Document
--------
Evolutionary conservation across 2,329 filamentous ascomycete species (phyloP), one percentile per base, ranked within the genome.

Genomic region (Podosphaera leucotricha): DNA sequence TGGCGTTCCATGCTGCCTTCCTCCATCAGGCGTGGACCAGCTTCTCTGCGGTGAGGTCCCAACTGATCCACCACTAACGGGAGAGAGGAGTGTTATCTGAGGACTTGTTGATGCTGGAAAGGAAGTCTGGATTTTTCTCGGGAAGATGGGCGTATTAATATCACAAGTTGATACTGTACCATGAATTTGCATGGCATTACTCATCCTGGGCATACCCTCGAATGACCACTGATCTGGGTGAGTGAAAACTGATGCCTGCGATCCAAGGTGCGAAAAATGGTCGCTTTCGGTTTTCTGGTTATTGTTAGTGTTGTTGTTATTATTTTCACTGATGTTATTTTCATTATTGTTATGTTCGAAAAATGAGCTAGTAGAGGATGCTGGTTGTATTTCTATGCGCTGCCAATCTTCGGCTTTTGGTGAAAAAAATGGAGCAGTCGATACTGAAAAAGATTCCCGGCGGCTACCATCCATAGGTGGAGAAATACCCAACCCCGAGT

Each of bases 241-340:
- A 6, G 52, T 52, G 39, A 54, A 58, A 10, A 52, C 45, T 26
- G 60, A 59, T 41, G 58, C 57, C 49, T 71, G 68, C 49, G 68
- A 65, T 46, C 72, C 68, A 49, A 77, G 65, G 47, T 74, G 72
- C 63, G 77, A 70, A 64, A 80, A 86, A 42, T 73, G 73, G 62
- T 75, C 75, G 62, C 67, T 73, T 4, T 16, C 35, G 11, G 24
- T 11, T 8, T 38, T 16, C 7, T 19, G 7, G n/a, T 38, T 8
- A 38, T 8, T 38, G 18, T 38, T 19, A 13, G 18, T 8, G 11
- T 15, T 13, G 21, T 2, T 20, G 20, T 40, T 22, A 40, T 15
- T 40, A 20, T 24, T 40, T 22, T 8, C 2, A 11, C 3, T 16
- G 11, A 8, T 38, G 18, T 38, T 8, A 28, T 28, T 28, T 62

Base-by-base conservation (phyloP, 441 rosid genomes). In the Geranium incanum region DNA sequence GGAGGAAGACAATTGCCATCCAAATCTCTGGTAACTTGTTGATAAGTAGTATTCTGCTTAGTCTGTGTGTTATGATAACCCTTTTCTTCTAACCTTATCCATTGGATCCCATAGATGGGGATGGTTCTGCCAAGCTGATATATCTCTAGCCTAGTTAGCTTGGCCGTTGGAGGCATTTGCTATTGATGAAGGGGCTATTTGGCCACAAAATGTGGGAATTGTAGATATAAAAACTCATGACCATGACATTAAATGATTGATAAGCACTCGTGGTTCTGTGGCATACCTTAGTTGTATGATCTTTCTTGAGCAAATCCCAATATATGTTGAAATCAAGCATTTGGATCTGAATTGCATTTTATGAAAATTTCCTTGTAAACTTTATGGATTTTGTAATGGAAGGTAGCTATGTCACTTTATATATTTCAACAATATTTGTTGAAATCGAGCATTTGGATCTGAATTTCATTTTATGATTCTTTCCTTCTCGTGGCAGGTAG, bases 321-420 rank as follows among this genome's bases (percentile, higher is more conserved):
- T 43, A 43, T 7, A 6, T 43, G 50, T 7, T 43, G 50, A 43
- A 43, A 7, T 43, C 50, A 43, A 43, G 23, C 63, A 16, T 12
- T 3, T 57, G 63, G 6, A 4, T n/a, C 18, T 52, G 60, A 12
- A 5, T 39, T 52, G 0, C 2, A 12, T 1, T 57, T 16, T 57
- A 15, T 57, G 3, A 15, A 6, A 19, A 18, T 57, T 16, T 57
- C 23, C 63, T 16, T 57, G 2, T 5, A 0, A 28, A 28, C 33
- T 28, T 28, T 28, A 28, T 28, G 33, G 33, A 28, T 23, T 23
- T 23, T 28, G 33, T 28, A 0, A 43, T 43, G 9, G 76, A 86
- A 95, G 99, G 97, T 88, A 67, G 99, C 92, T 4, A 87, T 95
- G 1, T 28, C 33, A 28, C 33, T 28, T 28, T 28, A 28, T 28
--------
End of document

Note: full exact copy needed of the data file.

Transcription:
Evolutionary conservation across 2,329 filamentous ascomycete species (phyloP), one percentile per base, ranked within the genome.

Genomic region (Podosphaera leucotricha): DNA sequence TGGCGTTCCATGCTGCCTTCCTCCATCAGGCGTGGACCAGCTTCTCTGCGGTGAGGTCCCAACTGATCCACCACTAACGGGAGAGAGGAGTGTTATCTGAGGACTTGTTGATGCTGGAAAGGAAGTCTGGATTTTTCTCGGGAAGATGGGCGTATTAATATCACAAGTTGATACTGTACCATGAATTTGCATGGCATTACTCATCCTGGGCATACCCTCGAATGACCACTGATCTGGGTGAGTGAAAACTGATGCCTGCGATCCAAGGTGCGAAAAATGGTCGCTTTCGGTTTTCTGGTTATTGTTAGTGTTGTTGTTATTATTTTCACTGATGTTATTTTCATTATTGTTATGTTCGAAAAATGAGCTAGTAGAGGATGCTGGTTGTATTTCTATGCGCTGCCAATCTTCGGCTTTTGGTGAAAAAAATGGAGCAGTCGATACTGAAAAAGATTCCCGGCGGCTACCATCCATAGGTGGAGAAATACCCAACCCCGAGT

Each of bases 241-340:
- A 6, G 52, T 52, G 39, A 54, A 58, A 10, A 52, C 45, T 26
- G 60, A 59, T 41, G 58, C 57, C 49, T 71, G 68, C 49, G 68
- A 65, T 46, C 72, C 68, A 49, A 77, G 65, G 47, T 74, G 72
- C 63, G 77, A 70, A 64, A 80, A 86, A 42, T 73, G 73, G 62
- T 75, C 75, G 62, C 67, T 73, T 4, T 16, C 35, G 11, G 24
- T 11, T 8, T 38, T 16, C 7, T 19, G 7, G n/a, T 38, T 8
- A 38, T 8, T 38, G 18, T 38, T 19, A 13, G 18, T 8, G 11
- T 15, T 13, G 21, T 2, T 20, G 20, T 40, T 22, A 40, T 15
- T 40, A 20, T 24, T 40, T 22, T 8, C 2, A 11, C 3, T 16
- G 11, A 8, T 38, G 18, T 38, T 8, A 28, T 28, T 28, T 62

Base-by-base conservation (phyloP, 441 rosid genomes). In the Geranium incanum region DNA sequence GGAGGAAGACAATTGCCATCCAAATCTCTGGTAACTTGTTGATAAGTAGTATTCTGCTTAGTCTGTGTGTTATGATAACCCTTTTCTTCTAACCTTATCCATTGGATCCCATAGATGGGGATGGTTCTGCCAAGCTGATATATCTCTAGCCTAGTTAGCTTGGCCGTTGGAGGCATTTGCTATTGATGAAGGGGCTATTTGGCCACAAAATGTGGGAATTGTAGATATAAAAACTCATGACCATGACATTAAATGATTGATAAGCACTCGTGGTTCTGTGGCATACCTTAGTTGTATGATCTTTCTTGAGCAAATCCCAATATATGTTGAAATCAAGCATTTGGATCTGAATTGCATTTTATGAAAATTTCCTTGTAAACTTTATGGATTTTGTAATGGAAGGTAGCTATGTCACTTTATATATTTCAACAATATTTGTTGAAATCGAGCATTTGGATCTGAATTTCATTTTATGATTCTTTCCTTCTCGTGGCAGGTAG, bases 321-420 rank as follows among this genome's bases (percentile, higher is more conserved):
- T 43, A 43, T 7, A 6, T 43, G 50, T 7, T 43, G 50, A 43
- A 43, A 7, T 43, C 50, A 43, A 43, G 23, C 63, A 16, T 12
- T 3, T 57, G 63, G 6, A 4, T n/a, C 18, T 52, G 60, A 12
- A 5, T 39, T 52, G 0, C 2, A 12, T 1, T 57, T 16, T 57
- A 15, T 57, G 3, A 15, A 6, A 19, A 18, T 57, T 16, T 57
- C 23, C 63, T 16, T 57, G 2, T 5, A 0, A 28, A 28, C 33
- T 28, T 28, T 28, A 28, T 28, G 33, G 33, A 28, T 23, T 23
- T 23, T 28, G 33, T 28, A 0, A 43, T 43, G 9, G 76, A 86
- A 95, G 99, G 97, T 88, A 67, G 99, C 92, T 4, A 87, T 95
- G 1, T 28, C 33, A 28, C 33, T 28, T 28, T 28, A 28, T 28